One Big Plate of Howard County: Laurel Meat Market Flank Steak On A Salad W/Gorman Peas

Step One: Flank steak from Laurel Meat Market.

Step Two: Snow peas from the CSA at Gorman Produce Farm in Laurel.

Step Three: Lettuce, radishes, and carrots from the back yard.

Shake it up with the spiciest sauce that you can expect from the people at Cook's Illustrated.

Flank steak turns out to be easier than a hamburger.  Salt and pepper on both side sides, then grilled on high heat for five minutes per side.  We ended up with meat that was cooked well on the edges, but firm and pink through the center.

Perfect cut for Mrs. HowChow, who doesn't like gristle.  A small flank steak easily makes four or five salads.  I made "Sweet-and-Sour Chipotle Sauce" from The New Best Recipes.  That was brushed on the meat, then served as the dressing on the simple salad.  It's actual flavor from folks who normally teach technique, not ethnique.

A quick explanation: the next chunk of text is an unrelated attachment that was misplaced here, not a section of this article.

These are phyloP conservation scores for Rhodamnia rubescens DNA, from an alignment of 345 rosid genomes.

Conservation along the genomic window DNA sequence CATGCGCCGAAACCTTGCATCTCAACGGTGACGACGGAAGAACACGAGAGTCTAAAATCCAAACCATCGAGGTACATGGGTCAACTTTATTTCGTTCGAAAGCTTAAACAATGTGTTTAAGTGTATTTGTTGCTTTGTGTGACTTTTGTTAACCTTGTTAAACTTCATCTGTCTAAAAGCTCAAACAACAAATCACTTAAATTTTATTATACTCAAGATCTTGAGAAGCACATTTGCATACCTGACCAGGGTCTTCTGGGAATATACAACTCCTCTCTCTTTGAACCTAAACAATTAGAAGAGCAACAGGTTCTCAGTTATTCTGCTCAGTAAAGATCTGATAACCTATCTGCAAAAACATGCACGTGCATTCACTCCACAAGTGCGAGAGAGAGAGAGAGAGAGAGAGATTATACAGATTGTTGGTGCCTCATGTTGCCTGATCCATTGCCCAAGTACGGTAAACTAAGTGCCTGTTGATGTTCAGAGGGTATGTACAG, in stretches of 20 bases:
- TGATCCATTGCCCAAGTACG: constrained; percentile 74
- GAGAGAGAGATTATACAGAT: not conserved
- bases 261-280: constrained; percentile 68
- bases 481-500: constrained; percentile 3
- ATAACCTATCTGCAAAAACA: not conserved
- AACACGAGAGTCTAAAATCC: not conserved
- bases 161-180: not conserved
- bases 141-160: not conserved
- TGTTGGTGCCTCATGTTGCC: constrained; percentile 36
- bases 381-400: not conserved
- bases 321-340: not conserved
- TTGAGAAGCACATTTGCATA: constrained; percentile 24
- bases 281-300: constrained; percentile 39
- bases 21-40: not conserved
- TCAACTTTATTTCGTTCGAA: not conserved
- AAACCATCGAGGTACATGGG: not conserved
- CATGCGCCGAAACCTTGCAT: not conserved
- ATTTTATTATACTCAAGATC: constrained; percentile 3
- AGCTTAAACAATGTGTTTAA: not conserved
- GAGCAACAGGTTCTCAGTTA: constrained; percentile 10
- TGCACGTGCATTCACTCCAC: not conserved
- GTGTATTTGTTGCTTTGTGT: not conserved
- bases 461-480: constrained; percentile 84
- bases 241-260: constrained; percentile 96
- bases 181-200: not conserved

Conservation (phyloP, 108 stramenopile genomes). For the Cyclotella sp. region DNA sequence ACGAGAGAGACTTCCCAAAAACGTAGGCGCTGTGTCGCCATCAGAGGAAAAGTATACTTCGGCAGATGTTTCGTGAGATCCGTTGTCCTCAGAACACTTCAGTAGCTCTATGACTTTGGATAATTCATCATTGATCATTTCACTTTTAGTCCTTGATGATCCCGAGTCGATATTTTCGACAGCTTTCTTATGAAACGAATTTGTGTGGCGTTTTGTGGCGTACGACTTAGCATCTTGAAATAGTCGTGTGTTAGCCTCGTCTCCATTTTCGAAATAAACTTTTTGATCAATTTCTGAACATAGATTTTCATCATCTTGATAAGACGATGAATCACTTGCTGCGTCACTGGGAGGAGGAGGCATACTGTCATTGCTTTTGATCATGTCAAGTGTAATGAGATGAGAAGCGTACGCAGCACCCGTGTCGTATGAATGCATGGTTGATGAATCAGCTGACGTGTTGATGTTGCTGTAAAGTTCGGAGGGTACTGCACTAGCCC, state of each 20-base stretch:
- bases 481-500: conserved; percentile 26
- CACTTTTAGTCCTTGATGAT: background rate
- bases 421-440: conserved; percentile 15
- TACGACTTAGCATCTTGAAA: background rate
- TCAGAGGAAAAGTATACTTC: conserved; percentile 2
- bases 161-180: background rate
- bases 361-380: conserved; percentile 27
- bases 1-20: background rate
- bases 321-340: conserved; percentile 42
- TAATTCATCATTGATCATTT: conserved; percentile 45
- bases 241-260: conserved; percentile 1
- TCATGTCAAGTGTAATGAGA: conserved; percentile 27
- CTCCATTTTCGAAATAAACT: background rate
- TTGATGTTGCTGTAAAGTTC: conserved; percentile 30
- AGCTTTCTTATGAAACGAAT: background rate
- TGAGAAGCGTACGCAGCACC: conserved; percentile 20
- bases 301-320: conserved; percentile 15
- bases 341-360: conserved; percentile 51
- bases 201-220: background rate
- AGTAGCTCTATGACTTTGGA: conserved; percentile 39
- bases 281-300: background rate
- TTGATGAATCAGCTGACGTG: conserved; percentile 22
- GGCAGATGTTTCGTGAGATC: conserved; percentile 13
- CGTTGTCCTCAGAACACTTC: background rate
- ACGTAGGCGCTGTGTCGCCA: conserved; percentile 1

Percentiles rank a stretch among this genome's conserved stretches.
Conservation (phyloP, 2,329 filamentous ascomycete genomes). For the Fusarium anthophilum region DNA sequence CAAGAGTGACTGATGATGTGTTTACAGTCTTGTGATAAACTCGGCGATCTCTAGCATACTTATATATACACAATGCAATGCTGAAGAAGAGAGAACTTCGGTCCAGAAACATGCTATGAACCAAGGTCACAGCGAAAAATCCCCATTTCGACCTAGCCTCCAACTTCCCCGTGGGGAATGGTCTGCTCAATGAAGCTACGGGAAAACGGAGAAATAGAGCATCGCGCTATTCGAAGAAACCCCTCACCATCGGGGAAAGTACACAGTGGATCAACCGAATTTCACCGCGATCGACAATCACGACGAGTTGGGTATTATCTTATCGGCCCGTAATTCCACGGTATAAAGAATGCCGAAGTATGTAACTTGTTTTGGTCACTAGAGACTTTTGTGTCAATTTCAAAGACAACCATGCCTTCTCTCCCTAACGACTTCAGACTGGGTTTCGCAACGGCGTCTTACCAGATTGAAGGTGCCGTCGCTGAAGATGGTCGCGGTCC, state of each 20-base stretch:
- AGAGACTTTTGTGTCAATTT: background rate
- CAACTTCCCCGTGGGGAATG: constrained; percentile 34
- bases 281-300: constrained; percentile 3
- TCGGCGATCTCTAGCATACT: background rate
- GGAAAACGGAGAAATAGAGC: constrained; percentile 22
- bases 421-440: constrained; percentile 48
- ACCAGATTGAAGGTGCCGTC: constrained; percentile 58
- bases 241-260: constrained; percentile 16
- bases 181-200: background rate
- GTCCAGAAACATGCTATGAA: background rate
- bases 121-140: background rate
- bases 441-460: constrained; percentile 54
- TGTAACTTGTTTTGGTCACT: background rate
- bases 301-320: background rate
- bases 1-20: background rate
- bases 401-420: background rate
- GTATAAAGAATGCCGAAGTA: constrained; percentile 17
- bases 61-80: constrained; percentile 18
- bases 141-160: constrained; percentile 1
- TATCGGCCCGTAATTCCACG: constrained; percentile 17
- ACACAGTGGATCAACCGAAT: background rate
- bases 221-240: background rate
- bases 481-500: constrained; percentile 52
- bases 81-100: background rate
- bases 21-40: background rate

Spice isn't the wheelhouse of Cook's Illustrated's, which burned me out after a year or two of roasts, meats, and traditional vegetables.  But The New Best Recipes is a terrific reference.  They explain technique, but in about half the length of the magazine's articles.  It's great for problems like "I have a flank steak.  What do I do with it?"

These are just some of the places that you can get great food around Howard County.  I'm trying new cuts from Laurel Meat Market -- aiming for new recipes from Planet Barbecue.  Talk is that the Gorman produce stand could open next week.  The CSA had garlic scapes, greens, peas, and squash.  I don't know how they already have squash.  These professionals.